Rangers and Northern Ireland international footballer

Born: December 12, 1929;

Died: January 27, 2017

BILLY Simpson, who has died aged 87, was a Rangers great who scored 172 goals for the team in 265 games - which is better than Ally McCoist's average. He also played for Northern Ireland, winning 12 caps for this country.

He was born William Joseph Simpson and raised in Donegall Road in South Belfast. His family had something of a footballing pedigree, his elder brother Reggie having played for Belfast Celtic. Billy left school to take up a joinery apprenticeship, and to play football for Roosevelt Street Boys Club.

His goal scoring with the boys club came to the notice of Linfield, and he signed for the Northern Irish giants in 1947. His scoring debut for the club, against Cliftonville, indicated he was a special player and in the next three and a half years he won a string of medals, including two Irish League winners and two Irish Cup winners, and was chosen four times for the Irish League XI and for a Northern Ireland FA XI which played the USA Olympic Games team in August, 1948.

Rangers legend Torry Gillick saw him and immediately contacted old boss Bill Struth with the advice to “sign Simpson”. The 21-year-old was then invited over to Ibrox, arriving off the overnight boat, taken to meet Struth, who signed him on the spot, for a then club record fee of £11,500 and put him straight into the Reserve team, to face Queen's Park Strollers, at Hampden that afternoon.

Simpson had scored 85 goals in 129 appearances for Linfield and he opened his Rangers' account with a hat-trick against East Fife, on his debut, on 23 December, 1950.

He won the first of his 12 Northern Ireland caps against Wales, in April, 1951, scoring the first of five goals for his country in a 2-1 defeat. The most important of these was his winning goal, when Northern Ireland beat England 3-2, at Wembley, in November 1957. This was the Northern Irish team's first Wembley win. That squad was the basis of the side, managed by Peter Doherty and captained by Danny Blanchflower, which would reach the World Cup quarter-finals in Sweden in 1958. Sadly, although he travelled to Sweden, injury meant Simpson did not kick a ball in anger.

The following season, 1958-59 would be his last at Ibrox. In 260 games for the club, he scored 172 goals, an average of 0.66 goals per game. Some of these were important – his winner in the 1953 Scottish Cup Final replay against Aberdeen, and the winner against Nic in the club's first European Cup match in 1956 for instance. He also scored the goal at Tynecastle in April, 1957 which sealed a 1-0 win and took Rangers top of the table and on their way to the league title, one of three he won with the club. He is a member of the Rangers' Hall of Fame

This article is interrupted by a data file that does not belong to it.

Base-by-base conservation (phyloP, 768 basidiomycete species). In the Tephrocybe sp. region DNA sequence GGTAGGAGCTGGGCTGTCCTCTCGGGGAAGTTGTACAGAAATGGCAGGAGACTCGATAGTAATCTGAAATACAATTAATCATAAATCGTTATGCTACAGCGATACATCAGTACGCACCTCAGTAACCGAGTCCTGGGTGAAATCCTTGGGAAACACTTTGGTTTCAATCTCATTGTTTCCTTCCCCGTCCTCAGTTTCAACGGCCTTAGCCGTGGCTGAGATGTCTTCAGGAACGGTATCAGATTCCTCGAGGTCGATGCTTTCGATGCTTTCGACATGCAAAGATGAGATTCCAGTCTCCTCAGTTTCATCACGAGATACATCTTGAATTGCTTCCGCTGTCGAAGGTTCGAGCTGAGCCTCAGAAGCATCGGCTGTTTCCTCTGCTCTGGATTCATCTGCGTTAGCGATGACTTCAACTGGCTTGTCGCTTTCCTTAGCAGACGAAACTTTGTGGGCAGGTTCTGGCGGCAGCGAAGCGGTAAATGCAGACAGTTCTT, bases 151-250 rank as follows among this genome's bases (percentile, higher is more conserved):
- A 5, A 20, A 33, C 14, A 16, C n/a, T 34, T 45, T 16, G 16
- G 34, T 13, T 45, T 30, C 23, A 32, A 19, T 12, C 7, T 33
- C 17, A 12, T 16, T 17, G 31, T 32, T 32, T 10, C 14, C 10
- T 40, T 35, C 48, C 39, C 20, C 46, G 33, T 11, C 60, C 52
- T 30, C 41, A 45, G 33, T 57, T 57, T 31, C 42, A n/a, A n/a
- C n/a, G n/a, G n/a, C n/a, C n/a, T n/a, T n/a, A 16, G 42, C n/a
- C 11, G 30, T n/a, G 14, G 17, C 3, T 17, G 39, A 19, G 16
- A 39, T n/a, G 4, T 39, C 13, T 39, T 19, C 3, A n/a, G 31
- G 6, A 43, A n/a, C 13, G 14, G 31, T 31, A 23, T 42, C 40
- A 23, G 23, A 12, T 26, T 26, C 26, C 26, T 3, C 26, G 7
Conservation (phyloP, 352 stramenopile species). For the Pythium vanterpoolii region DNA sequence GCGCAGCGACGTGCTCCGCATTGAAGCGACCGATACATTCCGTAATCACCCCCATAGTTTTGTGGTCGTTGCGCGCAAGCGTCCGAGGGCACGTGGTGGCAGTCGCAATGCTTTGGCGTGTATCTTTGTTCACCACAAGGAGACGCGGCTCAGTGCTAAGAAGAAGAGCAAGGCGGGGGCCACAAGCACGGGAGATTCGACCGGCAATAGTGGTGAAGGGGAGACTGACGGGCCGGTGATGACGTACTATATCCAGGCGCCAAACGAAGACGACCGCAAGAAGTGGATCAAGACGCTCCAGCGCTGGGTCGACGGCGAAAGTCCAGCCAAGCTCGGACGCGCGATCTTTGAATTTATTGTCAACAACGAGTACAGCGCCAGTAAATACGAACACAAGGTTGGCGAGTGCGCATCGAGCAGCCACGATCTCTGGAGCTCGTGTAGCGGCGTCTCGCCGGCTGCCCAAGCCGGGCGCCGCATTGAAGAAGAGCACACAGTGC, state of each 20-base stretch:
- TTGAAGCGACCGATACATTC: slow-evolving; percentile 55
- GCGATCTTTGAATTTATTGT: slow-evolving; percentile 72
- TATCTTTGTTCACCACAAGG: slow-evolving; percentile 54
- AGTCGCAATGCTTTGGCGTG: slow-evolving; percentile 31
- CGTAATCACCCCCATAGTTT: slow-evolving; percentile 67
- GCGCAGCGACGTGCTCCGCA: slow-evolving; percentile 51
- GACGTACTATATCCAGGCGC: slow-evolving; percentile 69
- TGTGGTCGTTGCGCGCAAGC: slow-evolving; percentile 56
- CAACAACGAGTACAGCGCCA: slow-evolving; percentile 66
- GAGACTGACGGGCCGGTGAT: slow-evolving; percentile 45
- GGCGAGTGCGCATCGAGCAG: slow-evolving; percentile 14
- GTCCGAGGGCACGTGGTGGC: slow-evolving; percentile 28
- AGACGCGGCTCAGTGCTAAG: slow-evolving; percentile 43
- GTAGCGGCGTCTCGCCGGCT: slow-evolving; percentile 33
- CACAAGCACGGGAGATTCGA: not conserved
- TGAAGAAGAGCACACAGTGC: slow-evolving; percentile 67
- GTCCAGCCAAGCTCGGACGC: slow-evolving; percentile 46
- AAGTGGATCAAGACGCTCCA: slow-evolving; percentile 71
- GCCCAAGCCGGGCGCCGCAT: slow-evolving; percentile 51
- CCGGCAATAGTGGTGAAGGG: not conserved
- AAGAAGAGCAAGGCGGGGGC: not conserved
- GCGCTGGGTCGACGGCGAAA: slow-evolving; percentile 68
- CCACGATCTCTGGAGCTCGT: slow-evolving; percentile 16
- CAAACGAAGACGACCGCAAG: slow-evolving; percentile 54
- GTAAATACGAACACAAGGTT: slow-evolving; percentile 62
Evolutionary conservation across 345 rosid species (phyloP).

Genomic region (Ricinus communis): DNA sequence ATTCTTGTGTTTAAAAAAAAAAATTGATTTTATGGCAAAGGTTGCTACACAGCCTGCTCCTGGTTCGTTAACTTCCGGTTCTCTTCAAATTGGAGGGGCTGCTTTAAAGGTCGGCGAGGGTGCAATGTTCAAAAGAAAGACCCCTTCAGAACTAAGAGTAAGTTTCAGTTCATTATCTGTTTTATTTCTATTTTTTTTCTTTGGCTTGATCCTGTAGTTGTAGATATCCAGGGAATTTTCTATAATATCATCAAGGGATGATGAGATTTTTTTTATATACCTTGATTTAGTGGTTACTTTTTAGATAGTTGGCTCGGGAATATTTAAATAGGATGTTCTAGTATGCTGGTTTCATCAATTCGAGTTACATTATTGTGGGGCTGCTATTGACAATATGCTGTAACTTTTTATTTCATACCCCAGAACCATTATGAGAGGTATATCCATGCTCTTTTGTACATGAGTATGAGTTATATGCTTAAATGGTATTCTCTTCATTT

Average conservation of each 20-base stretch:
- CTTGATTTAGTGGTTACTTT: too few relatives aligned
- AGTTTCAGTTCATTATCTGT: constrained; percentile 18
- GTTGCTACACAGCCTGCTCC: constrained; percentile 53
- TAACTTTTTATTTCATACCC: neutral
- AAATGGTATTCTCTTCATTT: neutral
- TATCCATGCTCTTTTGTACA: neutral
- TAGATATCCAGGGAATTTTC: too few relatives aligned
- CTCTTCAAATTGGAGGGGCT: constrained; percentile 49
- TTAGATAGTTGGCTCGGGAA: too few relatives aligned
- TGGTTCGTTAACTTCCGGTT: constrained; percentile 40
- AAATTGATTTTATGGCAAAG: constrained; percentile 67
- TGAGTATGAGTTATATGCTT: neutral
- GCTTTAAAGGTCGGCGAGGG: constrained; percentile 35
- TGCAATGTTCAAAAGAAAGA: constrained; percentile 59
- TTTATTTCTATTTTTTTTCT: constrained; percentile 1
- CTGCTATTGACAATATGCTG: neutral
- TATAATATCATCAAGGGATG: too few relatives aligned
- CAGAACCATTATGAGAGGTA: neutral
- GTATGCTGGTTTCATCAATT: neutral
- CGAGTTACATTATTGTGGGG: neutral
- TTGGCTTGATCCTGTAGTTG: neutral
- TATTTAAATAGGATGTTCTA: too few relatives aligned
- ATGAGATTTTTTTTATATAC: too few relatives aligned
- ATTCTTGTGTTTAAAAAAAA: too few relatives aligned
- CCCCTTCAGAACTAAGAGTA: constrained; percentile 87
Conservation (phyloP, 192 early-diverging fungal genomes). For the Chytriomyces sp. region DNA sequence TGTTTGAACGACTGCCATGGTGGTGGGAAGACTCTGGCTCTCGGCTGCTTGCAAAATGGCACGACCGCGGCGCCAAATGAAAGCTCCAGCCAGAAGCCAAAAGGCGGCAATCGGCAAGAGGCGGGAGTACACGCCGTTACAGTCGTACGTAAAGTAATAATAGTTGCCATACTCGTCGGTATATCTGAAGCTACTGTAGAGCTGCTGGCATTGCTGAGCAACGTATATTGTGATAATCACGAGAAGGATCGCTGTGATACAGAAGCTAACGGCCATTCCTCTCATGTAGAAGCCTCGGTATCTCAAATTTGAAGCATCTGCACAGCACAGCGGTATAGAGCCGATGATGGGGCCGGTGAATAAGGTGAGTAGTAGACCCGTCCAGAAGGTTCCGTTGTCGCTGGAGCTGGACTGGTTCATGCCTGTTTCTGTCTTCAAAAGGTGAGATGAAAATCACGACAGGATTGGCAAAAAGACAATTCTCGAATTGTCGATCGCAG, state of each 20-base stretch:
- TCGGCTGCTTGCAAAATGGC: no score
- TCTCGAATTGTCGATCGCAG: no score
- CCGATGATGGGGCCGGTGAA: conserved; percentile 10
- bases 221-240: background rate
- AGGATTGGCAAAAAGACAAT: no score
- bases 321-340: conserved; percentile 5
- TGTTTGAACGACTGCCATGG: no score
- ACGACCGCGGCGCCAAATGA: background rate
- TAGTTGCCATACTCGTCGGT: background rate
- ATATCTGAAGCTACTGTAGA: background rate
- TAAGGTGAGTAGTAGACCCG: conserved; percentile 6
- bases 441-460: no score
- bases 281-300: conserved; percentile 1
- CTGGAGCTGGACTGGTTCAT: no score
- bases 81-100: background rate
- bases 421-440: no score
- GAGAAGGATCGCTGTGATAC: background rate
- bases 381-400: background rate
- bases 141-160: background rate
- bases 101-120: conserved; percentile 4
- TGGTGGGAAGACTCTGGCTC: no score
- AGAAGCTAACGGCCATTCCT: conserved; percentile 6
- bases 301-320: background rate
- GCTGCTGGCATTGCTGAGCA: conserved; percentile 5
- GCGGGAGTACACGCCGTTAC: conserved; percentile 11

He also scored Rangers' consolation goal in the 1957 League Cup Final, won in case anyone does not know, 7-1 by Celtic. Billy Simpson always claimed his goal was the best of the eight, but team-mate Johnny Hubbard would chide him: “If you'd taken the other seven good chances you missed, we'd have won 8-7”.

Many of his best goals were headers - he had worked at developing this aspect of his game under the tutelage of Willie Thornton, the man he was signed to succeed, while, in his early Rangers days, former athlete Struth sent him along to Bellahouston Harriers for sprint training.

After Rangers, Simpson had short spells with Stirling Albion, Partick Thistle and the then non-league Oxford United, prior to hanging up his boots in 1961.

After football he kept greyhounds, which he raced at Shawfield; he also golfed well and was an honorary life member at Haggs Castle. Very family orientated, he remained in Glasgow, working at Remington Rand in Hillington, where a certain Alex Ferguson was one of his apprentices, before fishing out his joiner's tool bag to work until retirement as a cooper at KGV dock.

Brave, quick and a ruthless penalty box predator, Billy Simpson is remembered by former team mate and ex-Scotland manager Bobby Brown as “a lovely man, with a pleasant smile and a philosophical outlook on life”. Rangers have been well served by several great Northern Irishmen – Bert Manderson, John McClelland and Jimmy Nicholl to name but three, Simpson is right up there with them as a true Rangers Great.

Billy Simpson and wife Margaret were due to celebrate their diamond wedding anniversary in March this year. His death, after a lengthy battle against dementia, comes just weeks after that of another Rangers legend of the 1950s, full-back Johnny Little.

Margaret survives him with daughter Maureen, sons Brian and Colin and their 17 grand-children and 12 great-grand-children.